This is the time of year when road-weary area scouts head for home base. Generally speaking, these few weeks in late November and early December are spent putting the finishing touches on senior prospect evaluations. This information is later fed from the college scout in each area to the team's director of college scouting, who digests it and spits it back out in the form of an initial 2009 draft board.
The term "finishing touches" can mean many different things. If often means a scout wants to take another long, hard look at a player whose production has significantly varied -- either positively or negatively -- during his senior season. While talking to several NFL scouts in recent weeks I've been able to compile a list of prospects whose play has earned them a spot on the "finishing touches" list.
The previous edition of the Draft Buzz highlighted five prospects affecting positive change to their draft stocks, and this week we take a look at five players headed in the opposite direction:
1. Ole Miss OT Michael Oher
There are times when Oher is flat-out dominant. There are other times, though, when he is beaten by a clearly inferior opponent. That inconsistency is maddening and makes it difficult for a scout to stamp Oher with a high grade. While he possesses the physical tools to warrant top-15 consideration, it will be interesting to see if he slips to the bottom half of the first round -- or beyond -- because of concerns regarding his work ethic, motor and overall toughness.
2. Georgia ILB Dannell Ellerbe
Ellerbe missed three regular season games because of a knee injury and he hasn't played all that well since returning. While his combination of size and speed will help him during postseason workouts and all-star games, good talent evaluators will not let that overshadow his obvious shortcomings. Ellerbe continues to display less-than-ideal recognition skills and he struggles to disengage once reached by a blocker. Making matters worse, Ellerbe missed at least three tackles that should have been made in Georgia's embarrassing 45-42 loss to Georgia Tech Saturday, a game in which the Bulldogs surrendered 409 rushing yards.
3. Ohio State OLB Marcus Freeman
Freeman apologists will cite a lingering ankle injury as the reason for his sub-par play as a senior. From our vantage point, there isn't much of a difference in his range of motion from a year ago. Freeman has always been a smooth athlete but he's not an explosive striker, nor is he an instinctive playmaker. It will be a major reach if a team elects to spend a first-day pick on a player whose chances of developing into an impact starter in the NFL are low.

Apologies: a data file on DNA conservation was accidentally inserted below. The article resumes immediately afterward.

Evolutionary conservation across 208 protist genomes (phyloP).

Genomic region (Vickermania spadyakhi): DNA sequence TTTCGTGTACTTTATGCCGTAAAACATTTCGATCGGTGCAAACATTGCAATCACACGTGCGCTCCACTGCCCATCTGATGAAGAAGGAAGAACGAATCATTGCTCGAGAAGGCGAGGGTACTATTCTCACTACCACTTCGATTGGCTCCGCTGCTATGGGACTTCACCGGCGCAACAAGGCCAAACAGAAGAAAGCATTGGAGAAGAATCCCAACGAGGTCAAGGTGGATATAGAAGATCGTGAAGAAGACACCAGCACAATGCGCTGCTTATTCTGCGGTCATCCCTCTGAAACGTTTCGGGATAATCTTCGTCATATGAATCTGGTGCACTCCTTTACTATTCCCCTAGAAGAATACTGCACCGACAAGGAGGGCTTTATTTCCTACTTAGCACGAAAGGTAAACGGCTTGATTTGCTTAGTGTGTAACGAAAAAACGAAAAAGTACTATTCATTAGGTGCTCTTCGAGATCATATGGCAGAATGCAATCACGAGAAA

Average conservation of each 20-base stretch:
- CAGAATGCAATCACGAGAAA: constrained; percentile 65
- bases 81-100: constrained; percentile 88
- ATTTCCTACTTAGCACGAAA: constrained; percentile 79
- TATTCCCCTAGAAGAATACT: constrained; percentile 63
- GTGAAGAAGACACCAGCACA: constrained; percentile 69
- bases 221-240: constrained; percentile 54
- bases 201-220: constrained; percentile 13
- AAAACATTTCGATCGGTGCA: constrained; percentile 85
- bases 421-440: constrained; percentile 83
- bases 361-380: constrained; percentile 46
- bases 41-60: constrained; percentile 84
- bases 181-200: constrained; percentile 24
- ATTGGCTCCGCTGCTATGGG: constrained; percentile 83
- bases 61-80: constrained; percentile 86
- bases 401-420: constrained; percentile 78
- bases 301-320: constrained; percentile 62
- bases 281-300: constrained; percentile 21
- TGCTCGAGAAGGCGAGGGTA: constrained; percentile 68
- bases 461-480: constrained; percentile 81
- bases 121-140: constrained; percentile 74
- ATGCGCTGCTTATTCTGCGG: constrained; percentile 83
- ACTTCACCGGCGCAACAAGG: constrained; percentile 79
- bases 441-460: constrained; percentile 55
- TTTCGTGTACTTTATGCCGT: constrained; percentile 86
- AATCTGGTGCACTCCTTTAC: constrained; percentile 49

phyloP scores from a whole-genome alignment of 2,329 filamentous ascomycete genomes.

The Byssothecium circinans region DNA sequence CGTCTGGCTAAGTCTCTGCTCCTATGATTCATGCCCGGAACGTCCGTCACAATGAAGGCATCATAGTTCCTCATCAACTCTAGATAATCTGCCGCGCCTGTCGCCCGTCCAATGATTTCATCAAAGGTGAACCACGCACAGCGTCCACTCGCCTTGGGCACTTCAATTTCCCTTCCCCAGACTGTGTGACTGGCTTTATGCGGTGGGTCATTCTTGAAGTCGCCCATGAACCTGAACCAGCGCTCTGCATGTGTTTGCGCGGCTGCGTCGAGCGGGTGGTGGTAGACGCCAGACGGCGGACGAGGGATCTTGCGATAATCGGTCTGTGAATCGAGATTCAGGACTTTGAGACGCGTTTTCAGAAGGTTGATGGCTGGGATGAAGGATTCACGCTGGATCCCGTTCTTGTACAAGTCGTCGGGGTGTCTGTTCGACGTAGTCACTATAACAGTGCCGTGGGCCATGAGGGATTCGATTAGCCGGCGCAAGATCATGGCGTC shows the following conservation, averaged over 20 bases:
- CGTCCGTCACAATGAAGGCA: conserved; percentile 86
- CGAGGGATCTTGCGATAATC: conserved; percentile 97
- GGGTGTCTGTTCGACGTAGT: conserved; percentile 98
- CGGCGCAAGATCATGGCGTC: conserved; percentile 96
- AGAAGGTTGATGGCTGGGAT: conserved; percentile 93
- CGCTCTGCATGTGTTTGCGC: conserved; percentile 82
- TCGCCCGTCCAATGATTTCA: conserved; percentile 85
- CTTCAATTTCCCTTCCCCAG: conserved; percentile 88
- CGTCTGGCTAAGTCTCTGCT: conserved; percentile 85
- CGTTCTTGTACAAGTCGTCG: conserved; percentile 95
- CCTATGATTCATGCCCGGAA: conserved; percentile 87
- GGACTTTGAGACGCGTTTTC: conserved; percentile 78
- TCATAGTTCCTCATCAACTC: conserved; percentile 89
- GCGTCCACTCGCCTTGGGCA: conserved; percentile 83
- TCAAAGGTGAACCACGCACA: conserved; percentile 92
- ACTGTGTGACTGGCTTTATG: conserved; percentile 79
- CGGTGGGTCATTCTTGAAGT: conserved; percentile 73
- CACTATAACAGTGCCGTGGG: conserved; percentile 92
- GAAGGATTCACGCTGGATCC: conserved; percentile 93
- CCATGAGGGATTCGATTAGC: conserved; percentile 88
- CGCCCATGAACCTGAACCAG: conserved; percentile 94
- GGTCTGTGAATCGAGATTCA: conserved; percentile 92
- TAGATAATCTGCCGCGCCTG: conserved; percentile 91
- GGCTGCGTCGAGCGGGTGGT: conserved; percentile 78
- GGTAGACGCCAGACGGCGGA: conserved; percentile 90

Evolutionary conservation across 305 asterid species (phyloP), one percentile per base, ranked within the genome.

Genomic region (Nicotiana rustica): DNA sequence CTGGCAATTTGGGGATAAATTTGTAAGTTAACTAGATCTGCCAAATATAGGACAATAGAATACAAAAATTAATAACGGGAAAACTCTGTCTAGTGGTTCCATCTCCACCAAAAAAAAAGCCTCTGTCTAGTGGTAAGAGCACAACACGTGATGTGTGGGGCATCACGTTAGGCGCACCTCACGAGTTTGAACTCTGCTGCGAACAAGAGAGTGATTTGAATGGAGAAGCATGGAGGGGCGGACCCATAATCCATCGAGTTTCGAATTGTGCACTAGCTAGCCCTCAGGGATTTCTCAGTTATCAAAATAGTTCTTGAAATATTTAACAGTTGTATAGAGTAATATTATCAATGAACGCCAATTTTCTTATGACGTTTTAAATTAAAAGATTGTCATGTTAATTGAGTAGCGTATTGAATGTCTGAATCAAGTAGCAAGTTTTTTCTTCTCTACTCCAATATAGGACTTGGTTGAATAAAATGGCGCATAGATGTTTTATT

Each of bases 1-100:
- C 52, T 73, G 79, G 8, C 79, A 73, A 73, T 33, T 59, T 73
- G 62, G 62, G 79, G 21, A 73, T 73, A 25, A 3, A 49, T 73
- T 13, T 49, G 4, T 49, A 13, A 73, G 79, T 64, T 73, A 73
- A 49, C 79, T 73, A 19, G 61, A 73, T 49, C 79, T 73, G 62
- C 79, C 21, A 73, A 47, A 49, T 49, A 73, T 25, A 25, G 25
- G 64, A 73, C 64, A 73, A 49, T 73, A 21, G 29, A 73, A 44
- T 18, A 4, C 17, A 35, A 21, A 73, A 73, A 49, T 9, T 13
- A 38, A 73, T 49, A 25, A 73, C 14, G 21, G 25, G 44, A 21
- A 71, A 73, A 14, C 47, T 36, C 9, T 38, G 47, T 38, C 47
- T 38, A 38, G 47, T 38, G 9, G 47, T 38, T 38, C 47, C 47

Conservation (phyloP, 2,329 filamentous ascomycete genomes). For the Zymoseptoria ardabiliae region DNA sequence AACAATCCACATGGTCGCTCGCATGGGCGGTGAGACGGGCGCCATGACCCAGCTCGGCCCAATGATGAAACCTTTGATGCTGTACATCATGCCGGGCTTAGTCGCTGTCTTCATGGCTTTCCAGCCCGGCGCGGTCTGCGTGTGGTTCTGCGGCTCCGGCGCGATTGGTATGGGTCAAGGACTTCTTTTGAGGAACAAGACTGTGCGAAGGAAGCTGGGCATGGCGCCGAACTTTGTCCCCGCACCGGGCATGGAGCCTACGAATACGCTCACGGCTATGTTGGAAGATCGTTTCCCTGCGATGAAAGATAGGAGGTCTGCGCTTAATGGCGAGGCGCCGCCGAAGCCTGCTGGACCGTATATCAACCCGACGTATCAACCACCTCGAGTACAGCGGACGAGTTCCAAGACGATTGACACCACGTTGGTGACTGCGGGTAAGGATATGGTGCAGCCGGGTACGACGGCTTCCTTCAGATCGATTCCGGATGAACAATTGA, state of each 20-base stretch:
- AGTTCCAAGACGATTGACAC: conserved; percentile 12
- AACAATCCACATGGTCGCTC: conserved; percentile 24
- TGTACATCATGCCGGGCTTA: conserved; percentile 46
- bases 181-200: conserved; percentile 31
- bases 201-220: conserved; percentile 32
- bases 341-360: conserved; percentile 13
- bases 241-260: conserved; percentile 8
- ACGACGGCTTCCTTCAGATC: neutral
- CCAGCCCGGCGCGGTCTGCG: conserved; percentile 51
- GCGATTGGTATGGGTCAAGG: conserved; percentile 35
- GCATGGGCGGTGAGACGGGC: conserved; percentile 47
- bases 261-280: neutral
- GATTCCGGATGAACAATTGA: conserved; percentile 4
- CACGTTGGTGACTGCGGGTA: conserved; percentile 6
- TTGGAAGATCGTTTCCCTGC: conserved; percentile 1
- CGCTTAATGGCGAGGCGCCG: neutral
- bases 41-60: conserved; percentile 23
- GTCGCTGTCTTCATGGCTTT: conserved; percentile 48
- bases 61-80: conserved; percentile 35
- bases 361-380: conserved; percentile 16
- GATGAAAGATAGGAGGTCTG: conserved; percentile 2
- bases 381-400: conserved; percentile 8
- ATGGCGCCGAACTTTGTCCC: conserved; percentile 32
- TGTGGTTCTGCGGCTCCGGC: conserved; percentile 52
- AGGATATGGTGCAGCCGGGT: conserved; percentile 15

4. Cincinnati DB DeAngelo Smith
Don't be fooled by Smith's 12 career interceptions. He's not the instinctive playmaker that stat would lead some to believe. In fact, Smith might struggle to find a niche in the NFL. He lacks the size of a safety, the recovery speed to consistently hold up on in island and the recognition skills of a Cover 2-style corner. The more tape we study of Smith the less we like his chances of being drafted in the first three rounds.
5. Tennessee RB Arian Foster
Foster has never been a premier running back prospect in our opinion and his regression as a senior only confirms that opinion. He didn't get much help from the Tennessee quarterbacks this season but that doesn't explain why he lost so many carries down the stretch to youngsters like sophomore Lennon Creer. Foster has good size and body control but he isn't powerful enough or elusive enough to create yards on his own. Depending on the number of quality underclass running backs who declare early, Foster could easily slide out of the first four rounds.
The Top 32
Below is Scouts Inc.'s updated rankings of the top 32 prospects for the NFL draft. Underclassmen continue to dominate the list, and until the official decision date in mid-January we will continue to include in our top 32 and overall rankings all underclassmen we deem worthy of a first-day (Rounds 1 and 2) grade.
(Note: * denotes draft-eligible junior; ** denotes draft-eligible third-year sophomore)
Todd McShay is the director of college football scouting for Scouts Inc. He has been evaluating prospects for the NFL draft since 1998.